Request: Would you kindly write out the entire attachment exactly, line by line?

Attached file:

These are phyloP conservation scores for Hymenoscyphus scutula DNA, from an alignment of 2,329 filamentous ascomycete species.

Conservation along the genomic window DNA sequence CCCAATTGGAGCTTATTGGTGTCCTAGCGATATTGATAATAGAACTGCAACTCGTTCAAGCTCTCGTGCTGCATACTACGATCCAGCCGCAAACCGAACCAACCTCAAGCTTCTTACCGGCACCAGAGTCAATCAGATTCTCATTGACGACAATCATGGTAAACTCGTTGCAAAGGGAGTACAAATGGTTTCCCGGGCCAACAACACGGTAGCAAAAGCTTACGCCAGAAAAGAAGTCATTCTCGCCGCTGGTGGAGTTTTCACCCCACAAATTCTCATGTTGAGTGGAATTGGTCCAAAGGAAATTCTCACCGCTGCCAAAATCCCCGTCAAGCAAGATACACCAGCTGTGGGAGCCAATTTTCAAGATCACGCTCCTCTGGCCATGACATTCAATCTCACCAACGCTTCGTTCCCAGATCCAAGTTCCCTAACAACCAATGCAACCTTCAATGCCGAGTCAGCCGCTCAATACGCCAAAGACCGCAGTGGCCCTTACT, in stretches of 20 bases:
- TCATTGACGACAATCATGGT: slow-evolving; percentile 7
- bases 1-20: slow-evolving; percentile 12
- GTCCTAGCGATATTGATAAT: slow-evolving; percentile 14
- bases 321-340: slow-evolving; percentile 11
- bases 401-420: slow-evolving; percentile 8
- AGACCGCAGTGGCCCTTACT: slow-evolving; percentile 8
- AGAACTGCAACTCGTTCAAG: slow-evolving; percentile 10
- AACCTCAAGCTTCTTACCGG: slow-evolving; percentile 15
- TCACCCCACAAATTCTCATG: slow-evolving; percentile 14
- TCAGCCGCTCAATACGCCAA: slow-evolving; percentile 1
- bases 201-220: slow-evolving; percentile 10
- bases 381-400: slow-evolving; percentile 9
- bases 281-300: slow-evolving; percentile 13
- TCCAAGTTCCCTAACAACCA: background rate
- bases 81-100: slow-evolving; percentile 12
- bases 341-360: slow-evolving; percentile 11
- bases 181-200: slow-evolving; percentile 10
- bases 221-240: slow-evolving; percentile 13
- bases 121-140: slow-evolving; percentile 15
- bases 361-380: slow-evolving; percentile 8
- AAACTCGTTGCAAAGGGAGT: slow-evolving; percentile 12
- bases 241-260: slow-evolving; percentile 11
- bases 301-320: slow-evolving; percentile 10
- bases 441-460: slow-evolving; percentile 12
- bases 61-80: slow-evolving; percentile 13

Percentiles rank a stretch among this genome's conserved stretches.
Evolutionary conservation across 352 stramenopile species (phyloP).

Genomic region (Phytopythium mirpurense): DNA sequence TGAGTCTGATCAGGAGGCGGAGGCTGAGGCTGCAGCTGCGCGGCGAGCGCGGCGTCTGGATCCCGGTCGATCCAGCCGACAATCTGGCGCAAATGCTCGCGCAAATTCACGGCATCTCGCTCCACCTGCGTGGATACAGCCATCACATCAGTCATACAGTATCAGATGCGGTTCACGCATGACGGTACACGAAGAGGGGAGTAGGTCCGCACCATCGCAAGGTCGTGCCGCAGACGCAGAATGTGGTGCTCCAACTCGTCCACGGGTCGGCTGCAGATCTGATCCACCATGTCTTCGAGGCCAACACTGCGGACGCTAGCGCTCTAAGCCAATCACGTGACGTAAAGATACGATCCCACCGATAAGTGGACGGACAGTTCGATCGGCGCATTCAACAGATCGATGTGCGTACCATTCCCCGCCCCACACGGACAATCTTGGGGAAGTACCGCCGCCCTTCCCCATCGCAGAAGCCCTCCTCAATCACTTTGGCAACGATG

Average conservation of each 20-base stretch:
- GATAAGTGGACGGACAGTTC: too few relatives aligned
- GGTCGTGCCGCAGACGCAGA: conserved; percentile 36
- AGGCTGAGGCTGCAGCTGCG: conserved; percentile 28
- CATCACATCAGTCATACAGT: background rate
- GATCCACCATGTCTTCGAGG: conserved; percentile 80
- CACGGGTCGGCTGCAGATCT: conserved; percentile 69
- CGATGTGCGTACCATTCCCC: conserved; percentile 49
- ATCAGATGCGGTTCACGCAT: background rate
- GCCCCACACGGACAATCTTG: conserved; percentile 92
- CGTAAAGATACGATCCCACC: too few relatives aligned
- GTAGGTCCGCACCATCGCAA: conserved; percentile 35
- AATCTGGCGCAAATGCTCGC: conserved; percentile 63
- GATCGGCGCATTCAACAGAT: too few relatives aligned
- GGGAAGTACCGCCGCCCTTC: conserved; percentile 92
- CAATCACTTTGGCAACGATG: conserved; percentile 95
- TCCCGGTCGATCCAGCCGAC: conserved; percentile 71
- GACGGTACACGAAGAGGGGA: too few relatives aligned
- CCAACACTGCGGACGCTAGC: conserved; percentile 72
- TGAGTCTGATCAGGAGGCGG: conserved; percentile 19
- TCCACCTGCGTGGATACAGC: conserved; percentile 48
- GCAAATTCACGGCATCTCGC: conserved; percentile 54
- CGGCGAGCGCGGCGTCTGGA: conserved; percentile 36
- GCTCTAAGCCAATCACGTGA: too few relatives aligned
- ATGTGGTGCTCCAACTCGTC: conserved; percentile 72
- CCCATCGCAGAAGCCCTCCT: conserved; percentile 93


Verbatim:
These are phyloP conservation scores for Hymenoscyphus scutula DNA, from an alignment of 2,329 filamentous ascomycete species.

Conservation along the genomic window DNA sequence CCCAATTGGAGCTTATTGGTGTCCTAGCGATATTGATAATAGAACTGCAACTCGTTCAAGCTCTCGTGCTGCATACTACGATCCAGCCGCAAACCGAACCAACCTCAAGCTTCTTACCGGCACCAGAGTCAATCAGATTCTCATTGACGACAATCATGGTAAACTCGTTGCAAAGGGAGTACAAATGGTTTCCCGGGCCAACAACACGGTAGCAAAAGCTTACGCCAGAAAAGAAGTCATTCTCGCCGCTGGTGGAGTTTTCACCCCACAAATTCTCATGTTGAGTGGAATTGGTCCAAAGGAAATTCTCACCGCTGCCAAAATCCCCGTCAAGCAAGATACACCAGCTGTGGGAGCCAATTTTCAAGATCACGCTCCTCTGGCCATGACATTCAATCTCACCAACGCTTCGTTCCCAGATCCAAGTTCCCTAACAACCAATGCAACCTTCAATGCCGAGTCAGCCGCTCAATACGCCAAAGACCGCAGTGGCCCTTACT, in stretches of 20 bases:
- TCATTGACGACAATCATGGT: slow-evolving; percentile 7
- bases 1-20: slow-evolving; percentile 12
- GTCCTAGCGATATTGATAAT: slow-evolving; percentile 14
- bases 321-340: slow-evolving; percentile 11
- bases 401-420: slow-evolving; percentile 8
- AGACCGCAGTGGCCCTTACT: slow-evolving; percentile 8
- AGAACTGCAACTCGTTCAAG: slow-evolving; percentile 10
- AACCTCAAGCTTCTTACCGG: slow-evolving; percentile 15
- TCACCCCACAAATTCTCATG: slow-evolving; percentile 14
- TCAGCCGCTCAATACGCCAA: slow-evolving; percentile 1
- bases 201-220: slow-evolving; percentile 10
- bases 381-400: slow-evolving; percentile 9
- bases 281-300: slow-evolving; percentile 13
- TCCAAGTTCCCTAACAACCA: background rate
- bases 81-100: slow-evolving; percentile 12
- bases 341-360: slow-evolving; percentile 11
- bases 181-200: slow-evolving; percentile 10
- bases 221-240: slow-evolving; percentile 13
- bases 121-140: slow-evolving; percentile 15
- bases 361-380: slow-evolving; percentile 8
- AAACTCGTTGCAAAGGGAGT: slow-evolving; percentile 12
- bases 241-260: slow-evolving; percentile 11
- bases 301-320: slow-evolving; percentile 10
- bases 441-460: slow-evolving; percentile 12
- bases 61-80: slow-evolving; percentile 13

Percentiles rank a stretch among this genome's conserved stretches.
Evolutionary conservation across 352 stramenopile species (phyloP).

Genomic region (Phytopythium mirpurense): DNA sequence TGAGTCTGATCAGGAGGCGGAGGCTGAGGCTGCAGCTGCGCGGCGAGCGCGGCGTCTGGATCCCGGTCGATCCAGCCGACAATCTGGCGCAAATGCTCGCGCAAATTCACGGCATCTCGCTCCACCTGCGTGGATACAGCCATCACATCAGTCATACAGTATCAGATGCGGTTCACGCATGACGGTACACGAAGAGGGGAGTAGGTCCGCACCATCGCAAGGTCGTGCCGCAGACGCAGAATGTGGTGCTCCAACTCGTCCACGGGTCGGCTGCAGATCTGATCCACCATGTCTTCGAGGCCAACACTGCGGACGCTAGCGCTCTAAGCCAATCACGTGACGTAAAGATACGATCCCACCGATAAGTGGACGGACAGTTCGATCGGCGCATTCAACAGATCGATGTGCGTACCATTCCCCGCCCCACACGGACAATCTTGGGGAAGTACCGCCGCCCTTCCCCATCGCAGAAGCCCTCCTCAATCACTTTGGCAACGATG

Average conservation of each 20-base stretch:
- GATAAGTGGACGGACAGTTC: too few relatives aligned
- GGTCGTGCCGCAGACGCAGA: conserved; percentile 36
- AGGCTGAGGCTGCAGCTGCG: conserved; percentile 28
- CATCACATCAGTCATACAGT: background rate
- GATCCACCATGTCTTCGAGG: conserved; percentile 80
- CACGGGTCGGCTGCAGATCT: conserved; percentile 69
- CGATGTGCGTACCATTCCCC: conserved; percentile 49
- ATCAGATGCGGTTCACGCAT: background rate
- GCCCCACACGGACAATCTTG: conserved; percentile 92
- CGTAAAGATACGATCCCACC: too few relatives aligned
- GTAGGTCCGCACCATCGCAA: conserved; percentile 35
- AATCTGGCGCAAATGCTCGC: conserved; percentile 63
- GATCGGCGCATTCAACAGAT: too few relatives aligned
- GGGAAGTACCGCCGCCCTTC: conserved; percentile 92
- CAATCACTTTGGCAACGATG: conserved; percentile 95
- TCCCGGTCGATCCAGCCGAC: conserved; percentile 71
- GACGGTACACGAAGAGGGGA: too few relatives aligned
- CCAACACTGCGGACGCTAGC: conserved; percentile 72
- TGAGTCTGATCAGGAGGCGG: conserved; percentile 19
- TCCACCTGCGTGGATACAGC: conserved; percentile 48
- GCAAATTCACGGCATCTCGC: conserved; percentile 54
- CGGCGAGCGCGGCGTCTGGA: conserved; percentile 36
- GCTCTAAGCCAATCACGTGA: too few relatives aligned
- ATGTGGTGCTCCAACTCGTC: conserved; percentile 72
- CCCATCGCAGAAGCCCTCCT: conserved; percentile 93